Reviews for Penderwicks on Gardam Street
AudioFile Reviews 2008 August/September
This is Birdsall's second book about four close-knit sisters. After their mother's death, they receive a letter from her in which she requests that their reticent, Latin-quoting father should bring another woman into all their lives. To that end, she says, he needs to begin dating again. But he's unwilling, so the girls come up with schemes to thwart him. Crucial to this story are the unique portrayals of the sisters. Each is fully realized by Susan Denaker, who narrates in a voice that merges old-fashioned storytelling and a contemporary story. Dialogue gives the opportunity to depict each girl's individuality. Rosalind, the eldest, is the worrier; Jane, the writer, is overdramatic; Skye, the tomboy, is rough and ready; and preschool-aged Batty has a high voice that fits her youth and eccentricity. S.W. (c) AudioFile 2008, Portland, Maine
Horn Book Magazine Reviews 2008 #6
This recording is a terrific way to experience the further adventures of the Penderwick sisters. When the girls learn that Aunt Claire is playing matchmaker for their widower father, they secretly retaliate with the Save-Daddy Plan: a "fool-proof" scheme to keep Gardam Street free of stepmothers. Narrator Denaker gives an arresting performance that suitably captures Birdsall's infectious combination of warmth, tenderness, and madcap hijinks. Denaker's comic timing shines as she describes homework disasters, soccer mishaps, new neighbors, school dances, and romantic entanglements. Copyright 2008 Horn Book Magazine Reviews.
Kirkus Reviews 2008 March #2
This return to the Cameron, Mass., cul-de-sac home of the Penderwicks--romantic seventh-grader Rosalind, temperamental sixth-grader Skye, dramatic fifth-grader Jane, four-year-old Batty, and their widowed college-professor father, Martin, whom readers met in Birdsall's 2005 National Book Award-winning novel--begins with a visit from his sister, the girls' affable Aunt Claire. She has brought a pale blue envelope entrusted to her by their beloved mother years earlier; it contains a deathbed note in which Elizabeth Penderwick encourages her husband to date again. The girls, horrified, formulate a "Save Daddy Plan," but they are, of course, doomed to failure. While observant readers will deduce the denouement on page 13, Batty makes it perfectly plain a little further along: "I say Daddy should date the [sweet, young, widowed, also-an-academic] lady next door, and then I could play with her baby." Out of the mouths of babes . . . . The rest of the story is a pleasant ramble of a read, replete with well-intentioned scheming, adolescent crushes, horrible homework disasters, soccer, secrets, school dances and lots and lots of literary allusion (and yes, a wedding). (Fiction. 8-12) Copyright Kirkus 2008 Kirkus/BPI Communications. All rights reserved.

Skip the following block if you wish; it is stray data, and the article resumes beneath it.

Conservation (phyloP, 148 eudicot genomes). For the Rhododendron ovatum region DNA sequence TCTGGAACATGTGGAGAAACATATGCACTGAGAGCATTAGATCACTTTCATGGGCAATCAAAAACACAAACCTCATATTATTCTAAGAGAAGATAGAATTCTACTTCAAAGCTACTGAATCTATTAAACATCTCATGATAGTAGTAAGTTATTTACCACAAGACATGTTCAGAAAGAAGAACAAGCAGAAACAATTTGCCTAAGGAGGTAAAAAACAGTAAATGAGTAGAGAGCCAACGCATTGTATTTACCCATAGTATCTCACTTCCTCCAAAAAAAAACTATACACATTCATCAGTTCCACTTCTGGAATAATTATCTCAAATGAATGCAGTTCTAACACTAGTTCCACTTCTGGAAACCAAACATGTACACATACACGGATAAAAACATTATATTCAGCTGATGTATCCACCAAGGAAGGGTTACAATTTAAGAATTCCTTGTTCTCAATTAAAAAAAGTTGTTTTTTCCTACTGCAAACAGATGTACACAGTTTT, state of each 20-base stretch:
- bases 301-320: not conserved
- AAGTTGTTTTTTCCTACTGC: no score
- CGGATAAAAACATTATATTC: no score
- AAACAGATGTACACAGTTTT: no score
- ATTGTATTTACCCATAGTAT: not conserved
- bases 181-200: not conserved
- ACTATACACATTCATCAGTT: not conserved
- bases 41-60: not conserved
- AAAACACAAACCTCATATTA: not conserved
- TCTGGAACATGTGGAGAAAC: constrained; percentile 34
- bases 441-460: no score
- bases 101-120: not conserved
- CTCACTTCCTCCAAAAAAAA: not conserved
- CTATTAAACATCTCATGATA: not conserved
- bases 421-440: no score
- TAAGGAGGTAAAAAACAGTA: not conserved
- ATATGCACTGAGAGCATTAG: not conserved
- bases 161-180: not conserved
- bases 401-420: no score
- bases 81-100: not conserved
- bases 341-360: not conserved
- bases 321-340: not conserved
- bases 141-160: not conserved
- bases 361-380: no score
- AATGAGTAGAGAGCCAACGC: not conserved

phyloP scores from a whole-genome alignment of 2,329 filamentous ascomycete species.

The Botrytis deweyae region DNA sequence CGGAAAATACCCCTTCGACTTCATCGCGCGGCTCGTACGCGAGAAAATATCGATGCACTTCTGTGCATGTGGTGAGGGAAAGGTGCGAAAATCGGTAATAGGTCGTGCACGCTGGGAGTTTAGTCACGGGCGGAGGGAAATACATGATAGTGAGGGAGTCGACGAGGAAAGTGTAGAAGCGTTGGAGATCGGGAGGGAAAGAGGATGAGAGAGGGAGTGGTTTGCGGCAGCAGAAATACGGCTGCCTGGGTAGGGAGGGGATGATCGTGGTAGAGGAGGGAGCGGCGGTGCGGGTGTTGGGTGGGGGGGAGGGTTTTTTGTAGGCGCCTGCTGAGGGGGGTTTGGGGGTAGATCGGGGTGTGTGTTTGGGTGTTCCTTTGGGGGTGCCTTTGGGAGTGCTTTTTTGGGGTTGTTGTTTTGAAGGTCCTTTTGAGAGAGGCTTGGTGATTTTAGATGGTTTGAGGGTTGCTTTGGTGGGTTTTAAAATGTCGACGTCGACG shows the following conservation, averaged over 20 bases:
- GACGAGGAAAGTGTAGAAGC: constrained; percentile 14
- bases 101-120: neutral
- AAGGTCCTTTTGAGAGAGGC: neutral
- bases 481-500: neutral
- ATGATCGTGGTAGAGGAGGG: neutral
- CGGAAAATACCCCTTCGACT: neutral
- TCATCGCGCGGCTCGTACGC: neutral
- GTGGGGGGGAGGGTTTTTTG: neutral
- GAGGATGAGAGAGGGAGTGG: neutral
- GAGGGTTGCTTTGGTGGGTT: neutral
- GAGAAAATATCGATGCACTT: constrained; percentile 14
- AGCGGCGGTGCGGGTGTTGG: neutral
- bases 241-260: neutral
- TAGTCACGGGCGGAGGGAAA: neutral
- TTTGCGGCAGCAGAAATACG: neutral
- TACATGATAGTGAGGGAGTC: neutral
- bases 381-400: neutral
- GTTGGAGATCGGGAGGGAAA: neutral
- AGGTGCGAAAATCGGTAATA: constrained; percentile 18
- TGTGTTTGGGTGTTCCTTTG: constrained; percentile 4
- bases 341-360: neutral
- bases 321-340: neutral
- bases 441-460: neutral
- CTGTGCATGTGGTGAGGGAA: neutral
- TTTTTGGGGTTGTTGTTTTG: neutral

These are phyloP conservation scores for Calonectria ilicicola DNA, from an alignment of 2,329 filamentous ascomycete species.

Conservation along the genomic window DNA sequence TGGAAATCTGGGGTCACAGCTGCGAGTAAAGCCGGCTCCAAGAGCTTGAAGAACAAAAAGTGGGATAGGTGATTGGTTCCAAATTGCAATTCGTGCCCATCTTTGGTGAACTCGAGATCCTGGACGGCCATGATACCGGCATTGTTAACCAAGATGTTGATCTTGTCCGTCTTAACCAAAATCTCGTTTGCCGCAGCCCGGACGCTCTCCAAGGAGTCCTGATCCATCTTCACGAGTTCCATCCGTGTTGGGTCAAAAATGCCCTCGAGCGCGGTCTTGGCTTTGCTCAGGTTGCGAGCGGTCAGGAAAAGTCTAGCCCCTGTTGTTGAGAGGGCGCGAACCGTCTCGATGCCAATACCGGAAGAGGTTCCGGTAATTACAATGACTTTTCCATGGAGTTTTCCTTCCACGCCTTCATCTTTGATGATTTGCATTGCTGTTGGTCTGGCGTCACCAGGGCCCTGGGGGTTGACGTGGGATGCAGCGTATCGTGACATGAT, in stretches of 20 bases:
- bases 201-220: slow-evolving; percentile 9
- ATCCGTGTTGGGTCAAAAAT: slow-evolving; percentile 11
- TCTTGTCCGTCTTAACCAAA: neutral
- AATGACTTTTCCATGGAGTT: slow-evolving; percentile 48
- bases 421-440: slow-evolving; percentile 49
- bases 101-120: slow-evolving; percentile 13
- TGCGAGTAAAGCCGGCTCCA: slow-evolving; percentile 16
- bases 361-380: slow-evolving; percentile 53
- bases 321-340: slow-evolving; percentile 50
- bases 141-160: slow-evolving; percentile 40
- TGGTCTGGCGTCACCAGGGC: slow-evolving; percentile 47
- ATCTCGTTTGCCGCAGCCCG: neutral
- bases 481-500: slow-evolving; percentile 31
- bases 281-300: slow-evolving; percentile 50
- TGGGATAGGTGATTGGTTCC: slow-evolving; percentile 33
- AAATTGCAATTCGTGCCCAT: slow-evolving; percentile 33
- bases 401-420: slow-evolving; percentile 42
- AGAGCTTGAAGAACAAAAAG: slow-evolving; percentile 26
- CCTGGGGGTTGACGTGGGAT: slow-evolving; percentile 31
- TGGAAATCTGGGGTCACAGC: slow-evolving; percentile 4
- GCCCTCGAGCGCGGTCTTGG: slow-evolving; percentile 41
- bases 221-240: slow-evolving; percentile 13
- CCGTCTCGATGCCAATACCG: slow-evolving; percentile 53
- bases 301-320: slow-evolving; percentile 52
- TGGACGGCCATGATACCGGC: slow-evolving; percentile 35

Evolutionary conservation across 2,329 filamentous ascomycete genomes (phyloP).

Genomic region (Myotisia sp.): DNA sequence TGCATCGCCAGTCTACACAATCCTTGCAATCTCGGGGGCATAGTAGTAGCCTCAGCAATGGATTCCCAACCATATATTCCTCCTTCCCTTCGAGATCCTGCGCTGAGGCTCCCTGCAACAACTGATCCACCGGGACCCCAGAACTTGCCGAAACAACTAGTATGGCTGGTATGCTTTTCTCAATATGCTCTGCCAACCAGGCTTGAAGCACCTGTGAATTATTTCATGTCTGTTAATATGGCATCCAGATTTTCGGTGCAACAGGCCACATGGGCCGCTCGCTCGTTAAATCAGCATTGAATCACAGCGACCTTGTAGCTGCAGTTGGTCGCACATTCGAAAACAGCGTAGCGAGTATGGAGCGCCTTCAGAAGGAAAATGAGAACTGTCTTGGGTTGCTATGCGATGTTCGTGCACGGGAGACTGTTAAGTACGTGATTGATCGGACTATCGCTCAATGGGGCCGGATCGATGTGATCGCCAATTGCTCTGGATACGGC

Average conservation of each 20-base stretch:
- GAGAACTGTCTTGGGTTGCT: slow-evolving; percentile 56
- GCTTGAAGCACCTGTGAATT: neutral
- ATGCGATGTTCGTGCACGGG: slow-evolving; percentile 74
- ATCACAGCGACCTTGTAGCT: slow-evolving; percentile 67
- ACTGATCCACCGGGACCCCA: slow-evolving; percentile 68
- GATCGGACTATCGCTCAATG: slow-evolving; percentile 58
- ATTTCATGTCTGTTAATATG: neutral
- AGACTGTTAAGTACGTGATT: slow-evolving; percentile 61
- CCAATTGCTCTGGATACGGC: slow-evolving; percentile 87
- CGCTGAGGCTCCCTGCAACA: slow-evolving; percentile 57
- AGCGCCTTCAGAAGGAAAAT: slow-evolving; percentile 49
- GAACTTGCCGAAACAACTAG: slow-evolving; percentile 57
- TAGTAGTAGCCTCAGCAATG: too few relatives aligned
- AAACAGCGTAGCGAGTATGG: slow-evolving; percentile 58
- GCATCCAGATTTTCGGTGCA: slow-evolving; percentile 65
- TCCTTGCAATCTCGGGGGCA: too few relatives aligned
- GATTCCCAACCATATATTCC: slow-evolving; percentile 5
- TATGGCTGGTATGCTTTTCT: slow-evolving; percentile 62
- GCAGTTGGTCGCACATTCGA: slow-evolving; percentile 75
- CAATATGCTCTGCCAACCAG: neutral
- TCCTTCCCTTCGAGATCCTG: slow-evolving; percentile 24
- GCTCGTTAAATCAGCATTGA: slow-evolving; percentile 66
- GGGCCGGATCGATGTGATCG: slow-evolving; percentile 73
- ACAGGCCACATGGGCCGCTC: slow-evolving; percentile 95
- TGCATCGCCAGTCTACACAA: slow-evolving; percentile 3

School Library Journal Reviews 2008 September
Gr 4-7-- Jeanne Birdsall's second book (Knopf, 2008) about the Penderwick family is even better than her first, the National Book Award-winning The Penderwicks: A Summer Tale of Four Sisters, Two Rabbits, and a Very Interesting Boy (Knopf, 2005). The story begins as the four daughters return home to begin a normal school year. Much to their surprise, they find that their aunt has given their father a letter from their mother who died three years ago. In the letter, she begs him to continue on with his life, date, marry, and have a happy family life. The oldest daughter, Rosalind, hatches the "Save Daddy Plan" since she is determined never to have a replacement for her late mother. Of course, plans have a way of going awry and father has a few plans of his own. In the meantime, the sisters have their own problems. What will happen to Rosalind's relationship with her neighbor Tommy? Sisters Skye and Jane have homework and school disasters, and youngest sister Batty goes on a secret spy mission. Susan Denaker's narration creates a pace that's soothing but never boring. Listeners will relate to the well-drawn, charming characters. Birdsall plans at least three more installments to this series.--Linda Steele, East Tennessee State University, Johnson City [Page 75]. Copyright 2008 Reed Business Information.